The son of a Baptist church organist (his mother) and a horn-playing bebopper (his father, Bobby senior), Bobby Sparks II was immersed in music from a young age. Originally from Corsicana, Texas, young Bobby received a Hammond organ from his parents as a gift for his sixth birthday and soon mastered it. Fast-forward several decades and Bobby Sparks II, who has played with Roy Hargrove’s RH Factor and Snarky Puppy (he can be heard on their forthcoming long player, ‘Immigrance’) now breaks out with his debut platter for the Leopard label. Evidently not one to do things by halves, Sparks has served up a sprawling 20-track double album that features a huge supporting cast, ranging from bassist extraordinaire Marcus Miller and trumpeter, the late Roy Hargrove, to singer Frank McComb, Snarky Puppy’s Michael League and blues guitarist, Lucky Peterson and Eric Gales.
The influence of George Clinton, Bootsy Collins and the whole P-Funk aesthetic is clearly apparent on the set’s opener, ‘Birth Of The Sparkchild,’ which features a fantasy-style spoken narrative (using a pitch-altered deep voice) over orchestral strings. At this point, you’re wondering where the album’s headed and what kind of musical journey it’s going to take the listener on. The next track, ‘Schizophrenia,’ a thrilling, epic, fusion-esque piece with Mellotron and strings, reveals that it’s going to be some kind of mid-altering cosmic trip where anything is possible. Indeed, if you’re into jazz, funk, rock, blues, hip-hop, and R&B, then Sparks’ kaleidoscopic debut is going to hit all the right spots. For funk fanatics, ‘Take It’ (featuring Roy Hargrove’s horn), ‘We Play What We Want,’ ‘Bobby Sparks Sr.’s Famous Chili’and the George Duke-influenced ‘Stono River,’ will all appeal.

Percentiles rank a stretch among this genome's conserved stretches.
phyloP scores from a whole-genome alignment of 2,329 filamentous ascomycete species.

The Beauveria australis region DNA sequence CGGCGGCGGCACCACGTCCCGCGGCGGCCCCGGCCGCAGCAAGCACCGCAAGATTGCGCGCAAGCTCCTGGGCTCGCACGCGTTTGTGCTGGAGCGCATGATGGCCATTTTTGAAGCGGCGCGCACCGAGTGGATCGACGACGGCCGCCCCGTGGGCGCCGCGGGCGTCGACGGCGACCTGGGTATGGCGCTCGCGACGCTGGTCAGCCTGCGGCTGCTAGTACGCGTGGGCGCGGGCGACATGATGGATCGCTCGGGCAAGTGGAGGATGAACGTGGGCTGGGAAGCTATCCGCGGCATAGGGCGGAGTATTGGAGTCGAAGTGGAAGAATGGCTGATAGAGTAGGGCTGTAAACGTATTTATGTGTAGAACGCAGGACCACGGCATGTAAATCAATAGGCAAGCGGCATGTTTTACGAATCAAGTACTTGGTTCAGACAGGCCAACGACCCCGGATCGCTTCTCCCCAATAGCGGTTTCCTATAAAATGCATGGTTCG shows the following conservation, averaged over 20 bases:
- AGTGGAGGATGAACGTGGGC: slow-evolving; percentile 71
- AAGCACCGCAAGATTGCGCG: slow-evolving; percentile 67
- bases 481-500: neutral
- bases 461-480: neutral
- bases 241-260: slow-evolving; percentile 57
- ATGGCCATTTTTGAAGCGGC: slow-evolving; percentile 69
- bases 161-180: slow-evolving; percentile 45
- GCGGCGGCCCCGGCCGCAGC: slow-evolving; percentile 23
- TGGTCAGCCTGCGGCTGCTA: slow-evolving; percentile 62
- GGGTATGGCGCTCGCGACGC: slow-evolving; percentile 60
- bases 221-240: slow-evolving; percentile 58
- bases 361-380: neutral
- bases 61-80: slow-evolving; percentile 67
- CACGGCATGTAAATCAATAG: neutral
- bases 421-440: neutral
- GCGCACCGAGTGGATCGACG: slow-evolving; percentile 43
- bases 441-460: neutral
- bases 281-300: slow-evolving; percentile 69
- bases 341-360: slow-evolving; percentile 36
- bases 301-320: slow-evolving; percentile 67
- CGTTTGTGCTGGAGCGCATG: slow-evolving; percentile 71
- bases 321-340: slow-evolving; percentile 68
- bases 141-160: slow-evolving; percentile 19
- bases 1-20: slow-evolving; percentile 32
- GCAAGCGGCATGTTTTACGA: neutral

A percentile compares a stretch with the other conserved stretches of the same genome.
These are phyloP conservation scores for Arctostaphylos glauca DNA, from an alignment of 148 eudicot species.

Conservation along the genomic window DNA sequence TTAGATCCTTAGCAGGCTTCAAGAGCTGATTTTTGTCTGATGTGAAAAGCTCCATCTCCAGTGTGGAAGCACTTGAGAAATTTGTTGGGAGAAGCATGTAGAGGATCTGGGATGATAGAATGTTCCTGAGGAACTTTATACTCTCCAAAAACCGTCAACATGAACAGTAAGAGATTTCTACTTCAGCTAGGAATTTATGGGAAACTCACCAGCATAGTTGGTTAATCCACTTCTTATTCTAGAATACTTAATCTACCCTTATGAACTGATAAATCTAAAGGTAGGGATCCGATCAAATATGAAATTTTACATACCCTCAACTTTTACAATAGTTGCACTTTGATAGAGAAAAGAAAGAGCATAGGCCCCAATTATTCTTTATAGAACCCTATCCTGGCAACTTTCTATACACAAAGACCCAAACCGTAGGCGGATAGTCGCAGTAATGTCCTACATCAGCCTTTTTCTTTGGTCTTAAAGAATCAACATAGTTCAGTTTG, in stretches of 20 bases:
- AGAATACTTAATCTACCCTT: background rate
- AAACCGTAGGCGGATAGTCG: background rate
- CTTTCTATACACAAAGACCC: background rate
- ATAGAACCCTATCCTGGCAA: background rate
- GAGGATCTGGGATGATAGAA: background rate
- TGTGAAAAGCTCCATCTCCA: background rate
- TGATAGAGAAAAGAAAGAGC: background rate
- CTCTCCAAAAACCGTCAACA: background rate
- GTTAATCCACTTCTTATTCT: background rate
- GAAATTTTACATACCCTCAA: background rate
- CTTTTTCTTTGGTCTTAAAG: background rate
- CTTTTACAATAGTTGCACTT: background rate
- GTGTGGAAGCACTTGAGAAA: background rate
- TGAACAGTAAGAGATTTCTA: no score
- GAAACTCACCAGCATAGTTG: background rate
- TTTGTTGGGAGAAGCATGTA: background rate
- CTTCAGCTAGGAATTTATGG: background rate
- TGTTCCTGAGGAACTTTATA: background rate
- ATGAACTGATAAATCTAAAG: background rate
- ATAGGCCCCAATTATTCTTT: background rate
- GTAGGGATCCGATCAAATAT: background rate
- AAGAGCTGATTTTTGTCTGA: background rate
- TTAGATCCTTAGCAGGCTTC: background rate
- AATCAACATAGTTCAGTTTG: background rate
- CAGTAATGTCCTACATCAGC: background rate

There are also slow grinding rhythm and blues tunes (‘So Fine,’ featuring vocals from James ‘J.Rob’ Robinson and axe slinger Eric Gales), D’Angelo-influenced grooves (‘Can We Make Love,’ featuring Pino Palladino on bass) and sensuous soul ballads. An example of the latter is ‘I Miss U,’ a mid-tempo slow-jam graced by Frank McComb’s pleading Donny Hathaway-esque vocals.
More exploratory in nature are ‘Black Man Running From The Police,’ and ‘The Comanche Are Coming,’ the latter an excursion into jazz-rock featuring pyrotechnics from drummer Robert “Sput” Searight.
But just when you think you have pinned Sparks down and figured him out, he executes a sharp and unexpected left-turn that is utterly surprising. ‘Islam’ comes over like Indian orchestral music meets hip-hop while ‘All Mine’ is an infectious slice of rap-led disco-funk with a sweet female-voiced chorus. Another musical surprise comes in the shape of ‘Let’s Take A Journey,’ a grandiose cinematic mood piece spotlighting French harmonica wiz, Gregoire Maret.
‘Schizophrenia’ is an album title that suggests a split personality but on this exhilarating debut, Bobby Sparks II has shown that he is able to juggle multiple musical personalities. In the hands of a lesser musician, perhaps, such a diverse array of musical styles might have resulted in a confusing mess but such is Sparks’ talent that he is able to weave together many different sonic strands in a masterful and wholly convincing way. A mightily impressive debut.